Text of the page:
So who’s to blame? The first instinct is to get mad at Magnetar. But this overlooks a Wall Street maxim cited by TAL: you can’t blame the predator for eating the prey. Magnetar was out to make money for its limited partners; if it had bet wrong and lost money, no one would have bailed it out. Although I probably wouldn’t have behaved the same way under the circumstances, I have no problem with Magnetar.
I do have a problem with the Wall Street bankers in this story, however. Because losing $880 million of your own company’s money to make a quick buck for yourself is either incompetent or just wrong. And allowing Magnetar to create CDOs that are as toxic as possible — and then actively selling their debt to investors (that’s where the banks differ from Magnetar, in my opinion) — is either incompetent or just wrong. But even so, I don’t think the frontline bankers are ultimately at fault. Maybe they were simply incompetent. Or maybe, they were knowingly exploiting the system to maximize their earnings — only in this case the system they were exploiting was their own banks’ screwed-up compensation policies, risk management “systems,” and ethical guidelines.
In which case the real blame belongs to those who created that system and made it possible. And that would be the bank executives who failed at managing compensation, risk, or ethics, endangering or killing their companies in the process. And that would be the regulators and politicians who allowed these no-money down no-doc negative-amortization loans to be made in the first place; who allowed investment banks to sell whatever they wanted to investors, with no requirements or duties whatsoever; who allowed banks to outsource their capital requirements to rating agencies, giving them an incentive to hold mis-rated securities; who declined to regulate the credit default swaps that Magnetar used to amass its short positions; who allowed banks like Citigroup and JPMorgan Chase to get into this game with federally insured money; and who failed at monitoring the safety and soundness of the banks playing the game.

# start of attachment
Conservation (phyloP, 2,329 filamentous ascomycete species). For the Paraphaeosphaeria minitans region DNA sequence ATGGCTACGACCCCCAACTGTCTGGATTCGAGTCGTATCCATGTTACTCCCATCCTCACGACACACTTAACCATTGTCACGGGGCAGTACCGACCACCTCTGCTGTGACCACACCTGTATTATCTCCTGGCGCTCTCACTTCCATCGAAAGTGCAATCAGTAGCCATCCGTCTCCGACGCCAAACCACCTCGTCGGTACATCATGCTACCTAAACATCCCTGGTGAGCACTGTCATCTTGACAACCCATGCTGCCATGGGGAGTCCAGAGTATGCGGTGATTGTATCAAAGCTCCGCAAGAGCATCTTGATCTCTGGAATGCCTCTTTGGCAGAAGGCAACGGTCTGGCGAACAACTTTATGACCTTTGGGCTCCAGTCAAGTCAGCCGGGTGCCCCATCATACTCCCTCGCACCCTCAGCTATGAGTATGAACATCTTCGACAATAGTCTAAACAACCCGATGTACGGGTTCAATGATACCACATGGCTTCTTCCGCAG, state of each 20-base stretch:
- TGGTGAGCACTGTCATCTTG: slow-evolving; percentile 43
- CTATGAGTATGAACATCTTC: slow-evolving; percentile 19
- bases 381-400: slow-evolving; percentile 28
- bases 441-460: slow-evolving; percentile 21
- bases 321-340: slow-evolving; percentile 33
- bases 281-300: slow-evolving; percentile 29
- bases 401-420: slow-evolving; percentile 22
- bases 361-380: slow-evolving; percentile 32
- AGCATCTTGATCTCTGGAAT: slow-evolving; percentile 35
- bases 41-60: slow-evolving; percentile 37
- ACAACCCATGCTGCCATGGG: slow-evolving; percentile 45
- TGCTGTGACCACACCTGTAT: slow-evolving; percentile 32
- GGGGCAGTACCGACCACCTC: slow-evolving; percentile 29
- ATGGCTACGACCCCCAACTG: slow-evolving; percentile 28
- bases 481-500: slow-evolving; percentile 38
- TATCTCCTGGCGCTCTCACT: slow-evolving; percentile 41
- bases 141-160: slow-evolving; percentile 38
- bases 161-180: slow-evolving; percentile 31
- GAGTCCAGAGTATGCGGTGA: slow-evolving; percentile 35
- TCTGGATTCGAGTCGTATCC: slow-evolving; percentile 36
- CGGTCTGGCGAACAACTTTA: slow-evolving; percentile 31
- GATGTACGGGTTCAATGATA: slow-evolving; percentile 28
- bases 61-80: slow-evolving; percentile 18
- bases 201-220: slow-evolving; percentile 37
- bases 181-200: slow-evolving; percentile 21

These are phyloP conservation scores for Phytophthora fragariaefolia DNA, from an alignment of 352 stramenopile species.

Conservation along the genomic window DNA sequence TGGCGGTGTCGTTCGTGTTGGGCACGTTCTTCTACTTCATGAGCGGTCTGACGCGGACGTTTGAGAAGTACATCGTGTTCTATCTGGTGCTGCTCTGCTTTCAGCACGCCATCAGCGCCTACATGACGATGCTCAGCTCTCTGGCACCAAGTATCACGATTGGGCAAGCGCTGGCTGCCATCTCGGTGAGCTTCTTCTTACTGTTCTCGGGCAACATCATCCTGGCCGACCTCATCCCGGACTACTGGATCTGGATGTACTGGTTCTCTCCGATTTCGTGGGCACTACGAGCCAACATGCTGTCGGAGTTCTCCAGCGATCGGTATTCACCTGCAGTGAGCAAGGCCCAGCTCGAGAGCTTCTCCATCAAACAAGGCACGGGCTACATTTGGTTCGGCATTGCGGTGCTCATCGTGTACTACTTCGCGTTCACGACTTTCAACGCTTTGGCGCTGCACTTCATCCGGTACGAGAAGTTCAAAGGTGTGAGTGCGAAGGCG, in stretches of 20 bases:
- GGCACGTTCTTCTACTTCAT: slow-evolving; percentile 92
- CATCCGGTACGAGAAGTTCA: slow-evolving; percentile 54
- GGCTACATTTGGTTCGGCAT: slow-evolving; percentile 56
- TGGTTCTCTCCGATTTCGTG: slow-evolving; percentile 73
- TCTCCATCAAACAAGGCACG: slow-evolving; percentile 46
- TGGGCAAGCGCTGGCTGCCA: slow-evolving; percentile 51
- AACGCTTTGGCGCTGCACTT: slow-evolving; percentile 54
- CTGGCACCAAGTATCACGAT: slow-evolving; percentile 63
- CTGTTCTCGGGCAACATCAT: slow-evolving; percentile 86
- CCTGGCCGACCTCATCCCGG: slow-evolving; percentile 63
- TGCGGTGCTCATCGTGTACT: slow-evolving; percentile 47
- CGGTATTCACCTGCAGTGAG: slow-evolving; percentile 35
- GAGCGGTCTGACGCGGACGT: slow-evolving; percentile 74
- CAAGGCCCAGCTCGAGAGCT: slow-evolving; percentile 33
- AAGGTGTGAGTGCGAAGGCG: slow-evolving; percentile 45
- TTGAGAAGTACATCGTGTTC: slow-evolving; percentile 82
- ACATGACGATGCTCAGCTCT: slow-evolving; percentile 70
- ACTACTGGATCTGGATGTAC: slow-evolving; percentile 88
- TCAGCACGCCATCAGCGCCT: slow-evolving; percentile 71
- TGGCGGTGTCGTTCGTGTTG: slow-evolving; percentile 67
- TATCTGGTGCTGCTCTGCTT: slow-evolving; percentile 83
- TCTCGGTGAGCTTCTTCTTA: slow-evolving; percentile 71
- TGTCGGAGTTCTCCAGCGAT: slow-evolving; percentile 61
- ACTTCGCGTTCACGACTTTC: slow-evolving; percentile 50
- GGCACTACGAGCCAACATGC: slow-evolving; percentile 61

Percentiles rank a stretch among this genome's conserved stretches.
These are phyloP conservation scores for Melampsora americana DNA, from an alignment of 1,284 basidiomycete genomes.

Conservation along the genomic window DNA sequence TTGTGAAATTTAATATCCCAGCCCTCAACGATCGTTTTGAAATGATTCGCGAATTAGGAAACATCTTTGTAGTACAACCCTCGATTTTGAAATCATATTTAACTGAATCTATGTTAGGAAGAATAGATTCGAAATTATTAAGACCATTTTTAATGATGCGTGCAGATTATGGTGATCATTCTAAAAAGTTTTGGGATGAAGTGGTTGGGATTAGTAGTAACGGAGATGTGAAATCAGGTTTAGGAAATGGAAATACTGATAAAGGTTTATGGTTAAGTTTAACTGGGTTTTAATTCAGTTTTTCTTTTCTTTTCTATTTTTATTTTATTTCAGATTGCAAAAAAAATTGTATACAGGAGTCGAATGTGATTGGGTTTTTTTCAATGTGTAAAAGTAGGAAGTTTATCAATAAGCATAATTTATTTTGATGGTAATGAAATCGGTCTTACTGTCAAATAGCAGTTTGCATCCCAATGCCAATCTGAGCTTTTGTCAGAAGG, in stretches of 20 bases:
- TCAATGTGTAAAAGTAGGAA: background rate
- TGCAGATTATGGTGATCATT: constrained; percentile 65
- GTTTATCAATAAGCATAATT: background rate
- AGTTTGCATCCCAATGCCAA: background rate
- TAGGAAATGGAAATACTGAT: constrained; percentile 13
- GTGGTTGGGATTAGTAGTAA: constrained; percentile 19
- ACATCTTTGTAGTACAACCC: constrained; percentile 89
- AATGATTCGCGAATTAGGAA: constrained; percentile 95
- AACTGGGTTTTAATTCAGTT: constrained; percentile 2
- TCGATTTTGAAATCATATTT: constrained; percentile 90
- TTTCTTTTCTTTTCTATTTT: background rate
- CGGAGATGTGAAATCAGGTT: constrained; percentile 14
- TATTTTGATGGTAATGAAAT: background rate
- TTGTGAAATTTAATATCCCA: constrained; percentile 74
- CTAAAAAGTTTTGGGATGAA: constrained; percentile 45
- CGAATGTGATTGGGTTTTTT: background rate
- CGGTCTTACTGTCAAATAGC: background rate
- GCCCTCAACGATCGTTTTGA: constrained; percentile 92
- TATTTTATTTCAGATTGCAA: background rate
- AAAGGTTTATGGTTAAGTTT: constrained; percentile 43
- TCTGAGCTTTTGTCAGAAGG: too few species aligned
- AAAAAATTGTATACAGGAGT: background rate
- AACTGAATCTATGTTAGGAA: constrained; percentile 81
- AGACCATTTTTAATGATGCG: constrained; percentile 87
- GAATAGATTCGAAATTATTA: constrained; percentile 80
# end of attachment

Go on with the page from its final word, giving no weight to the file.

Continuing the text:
The lessons of Magnetar are the basic lessons of the financial crisis. Unregulated financial markets do not necessarily provide efficient prices or the optimal allocation of capital. The winners are not necessarily those who provide the most benefit to their clients or to society, but those who figure out how to exploit the rules of the game to their advantage. The crisis happened because the banks wanted unregulated financial markets and went out and got them — only it turned out they were not as smart as they thought they were and blew themselves up. It was not an innocent accident.